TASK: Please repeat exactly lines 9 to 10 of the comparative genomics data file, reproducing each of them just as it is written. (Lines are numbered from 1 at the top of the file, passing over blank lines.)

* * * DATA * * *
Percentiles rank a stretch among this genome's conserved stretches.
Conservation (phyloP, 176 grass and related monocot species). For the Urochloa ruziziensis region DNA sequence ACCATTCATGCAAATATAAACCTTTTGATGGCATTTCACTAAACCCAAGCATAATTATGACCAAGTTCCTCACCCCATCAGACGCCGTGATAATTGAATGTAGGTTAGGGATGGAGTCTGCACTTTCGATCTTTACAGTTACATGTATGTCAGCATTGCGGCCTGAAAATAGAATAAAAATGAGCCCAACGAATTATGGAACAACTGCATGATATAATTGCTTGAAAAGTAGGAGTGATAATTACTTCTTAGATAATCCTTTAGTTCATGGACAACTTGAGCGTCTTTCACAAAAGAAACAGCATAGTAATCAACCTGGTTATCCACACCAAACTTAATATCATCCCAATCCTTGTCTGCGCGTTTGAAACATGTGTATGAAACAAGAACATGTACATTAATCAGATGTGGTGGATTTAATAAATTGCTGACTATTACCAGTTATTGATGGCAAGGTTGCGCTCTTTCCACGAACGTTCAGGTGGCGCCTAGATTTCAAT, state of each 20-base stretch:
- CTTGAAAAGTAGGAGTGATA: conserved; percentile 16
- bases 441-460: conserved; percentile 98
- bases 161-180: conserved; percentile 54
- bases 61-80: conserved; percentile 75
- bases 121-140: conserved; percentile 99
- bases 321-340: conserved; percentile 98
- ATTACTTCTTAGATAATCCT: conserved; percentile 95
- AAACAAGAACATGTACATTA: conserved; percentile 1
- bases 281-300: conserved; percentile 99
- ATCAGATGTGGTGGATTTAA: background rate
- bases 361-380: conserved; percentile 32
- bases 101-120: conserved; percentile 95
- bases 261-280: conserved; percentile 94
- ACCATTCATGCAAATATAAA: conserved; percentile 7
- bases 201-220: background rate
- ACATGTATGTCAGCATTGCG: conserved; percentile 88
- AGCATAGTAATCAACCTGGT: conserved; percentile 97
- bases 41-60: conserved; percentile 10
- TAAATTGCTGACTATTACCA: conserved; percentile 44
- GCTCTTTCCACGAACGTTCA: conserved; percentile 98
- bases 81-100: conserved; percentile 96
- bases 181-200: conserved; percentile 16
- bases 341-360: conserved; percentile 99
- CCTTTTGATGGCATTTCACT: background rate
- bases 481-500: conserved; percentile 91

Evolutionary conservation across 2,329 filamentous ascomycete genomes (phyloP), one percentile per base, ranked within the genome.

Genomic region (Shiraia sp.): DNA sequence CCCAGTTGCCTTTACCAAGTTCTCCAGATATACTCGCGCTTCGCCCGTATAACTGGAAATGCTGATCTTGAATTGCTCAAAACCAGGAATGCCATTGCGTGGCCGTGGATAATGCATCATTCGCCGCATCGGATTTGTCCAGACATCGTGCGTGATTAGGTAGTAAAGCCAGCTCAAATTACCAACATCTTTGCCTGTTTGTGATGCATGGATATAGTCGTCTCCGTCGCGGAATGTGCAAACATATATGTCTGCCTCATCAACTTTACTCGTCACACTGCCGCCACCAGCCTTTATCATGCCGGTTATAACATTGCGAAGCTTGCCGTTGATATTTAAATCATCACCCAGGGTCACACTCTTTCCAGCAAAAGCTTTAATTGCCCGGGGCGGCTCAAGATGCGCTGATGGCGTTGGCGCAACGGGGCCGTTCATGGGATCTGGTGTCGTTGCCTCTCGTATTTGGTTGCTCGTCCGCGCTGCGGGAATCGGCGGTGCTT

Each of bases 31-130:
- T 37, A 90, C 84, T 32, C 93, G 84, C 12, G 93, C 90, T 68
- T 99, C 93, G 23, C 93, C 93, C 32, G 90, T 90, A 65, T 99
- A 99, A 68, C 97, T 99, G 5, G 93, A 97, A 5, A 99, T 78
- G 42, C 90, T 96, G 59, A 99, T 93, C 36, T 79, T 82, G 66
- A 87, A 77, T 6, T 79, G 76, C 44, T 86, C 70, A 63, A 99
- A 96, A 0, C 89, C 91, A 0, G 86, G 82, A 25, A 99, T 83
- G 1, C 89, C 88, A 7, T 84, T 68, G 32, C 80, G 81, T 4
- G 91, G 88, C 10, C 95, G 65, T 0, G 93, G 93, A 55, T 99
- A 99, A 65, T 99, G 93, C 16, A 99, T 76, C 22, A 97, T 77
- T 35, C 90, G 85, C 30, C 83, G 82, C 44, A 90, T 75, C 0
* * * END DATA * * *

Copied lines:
- ATTACTTCTTAGATAATCCT: conserved; percentile 95
- AAACAAGAACATGTACATTA: conserved; percentile 1